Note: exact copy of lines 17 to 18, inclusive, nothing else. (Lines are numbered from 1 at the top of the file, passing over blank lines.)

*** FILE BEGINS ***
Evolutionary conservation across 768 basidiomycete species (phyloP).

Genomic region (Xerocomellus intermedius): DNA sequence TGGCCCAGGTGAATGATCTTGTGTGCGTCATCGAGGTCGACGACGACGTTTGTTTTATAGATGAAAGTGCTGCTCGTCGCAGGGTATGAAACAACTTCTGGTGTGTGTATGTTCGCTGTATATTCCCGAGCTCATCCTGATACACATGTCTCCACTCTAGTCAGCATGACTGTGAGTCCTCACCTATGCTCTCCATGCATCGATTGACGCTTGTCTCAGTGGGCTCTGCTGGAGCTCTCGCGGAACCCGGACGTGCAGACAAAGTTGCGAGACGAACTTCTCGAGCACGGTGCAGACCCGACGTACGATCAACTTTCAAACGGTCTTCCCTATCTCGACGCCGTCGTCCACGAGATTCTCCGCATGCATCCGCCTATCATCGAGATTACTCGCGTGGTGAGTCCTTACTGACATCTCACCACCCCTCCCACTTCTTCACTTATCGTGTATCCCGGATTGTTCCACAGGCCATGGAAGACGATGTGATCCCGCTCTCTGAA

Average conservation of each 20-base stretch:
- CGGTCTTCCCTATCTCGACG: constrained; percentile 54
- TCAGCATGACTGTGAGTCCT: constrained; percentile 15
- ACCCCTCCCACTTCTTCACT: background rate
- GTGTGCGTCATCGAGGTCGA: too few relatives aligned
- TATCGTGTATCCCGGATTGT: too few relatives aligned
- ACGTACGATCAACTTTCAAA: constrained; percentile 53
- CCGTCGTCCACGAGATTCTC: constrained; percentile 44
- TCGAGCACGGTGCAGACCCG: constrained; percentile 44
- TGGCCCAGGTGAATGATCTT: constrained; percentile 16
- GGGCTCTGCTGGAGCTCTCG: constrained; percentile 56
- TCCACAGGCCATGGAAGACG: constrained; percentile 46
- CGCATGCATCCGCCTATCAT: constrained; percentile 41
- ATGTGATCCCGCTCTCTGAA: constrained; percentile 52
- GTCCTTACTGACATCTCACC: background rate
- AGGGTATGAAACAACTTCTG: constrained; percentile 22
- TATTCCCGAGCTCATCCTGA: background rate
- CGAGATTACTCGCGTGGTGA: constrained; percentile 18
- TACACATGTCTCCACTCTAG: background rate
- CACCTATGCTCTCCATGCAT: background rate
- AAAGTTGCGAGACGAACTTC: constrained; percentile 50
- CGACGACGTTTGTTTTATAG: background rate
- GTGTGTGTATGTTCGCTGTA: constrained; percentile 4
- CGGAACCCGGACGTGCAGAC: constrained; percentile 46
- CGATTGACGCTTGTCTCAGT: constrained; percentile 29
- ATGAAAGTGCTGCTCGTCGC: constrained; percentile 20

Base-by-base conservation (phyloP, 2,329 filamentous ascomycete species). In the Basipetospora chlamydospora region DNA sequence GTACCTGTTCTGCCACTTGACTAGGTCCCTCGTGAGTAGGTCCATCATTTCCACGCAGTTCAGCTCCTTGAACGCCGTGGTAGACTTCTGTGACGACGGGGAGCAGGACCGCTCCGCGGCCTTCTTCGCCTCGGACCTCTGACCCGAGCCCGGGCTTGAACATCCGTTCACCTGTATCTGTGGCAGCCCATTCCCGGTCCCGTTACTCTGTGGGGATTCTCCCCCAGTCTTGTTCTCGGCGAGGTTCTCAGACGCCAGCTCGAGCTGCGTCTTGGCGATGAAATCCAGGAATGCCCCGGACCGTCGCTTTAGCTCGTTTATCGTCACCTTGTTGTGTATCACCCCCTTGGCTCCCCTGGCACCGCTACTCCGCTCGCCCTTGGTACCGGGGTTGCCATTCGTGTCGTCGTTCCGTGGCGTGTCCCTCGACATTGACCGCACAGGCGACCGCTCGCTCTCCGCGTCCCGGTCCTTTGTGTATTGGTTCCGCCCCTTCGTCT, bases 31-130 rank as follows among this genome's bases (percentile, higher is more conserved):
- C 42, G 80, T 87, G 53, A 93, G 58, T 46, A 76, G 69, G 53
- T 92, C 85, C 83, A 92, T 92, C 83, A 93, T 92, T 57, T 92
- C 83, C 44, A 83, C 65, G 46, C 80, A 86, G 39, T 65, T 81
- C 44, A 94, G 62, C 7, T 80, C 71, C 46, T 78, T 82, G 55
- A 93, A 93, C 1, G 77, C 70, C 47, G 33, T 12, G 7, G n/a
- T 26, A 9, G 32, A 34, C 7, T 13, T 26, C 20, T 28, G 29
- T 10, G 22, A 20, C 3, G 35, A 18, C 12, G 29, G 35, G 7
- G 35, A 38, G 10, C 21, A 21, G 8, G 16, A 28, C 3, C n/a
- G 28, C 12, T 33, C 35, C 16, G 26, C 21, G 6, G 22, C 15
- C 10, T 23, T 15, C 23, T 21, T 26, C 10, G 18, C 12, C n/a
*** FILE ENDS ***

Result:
- GTCCTTACTGACATCTCACC: background rate
- AGGGTATGAAACAACTTCTG: constrained; percentile 22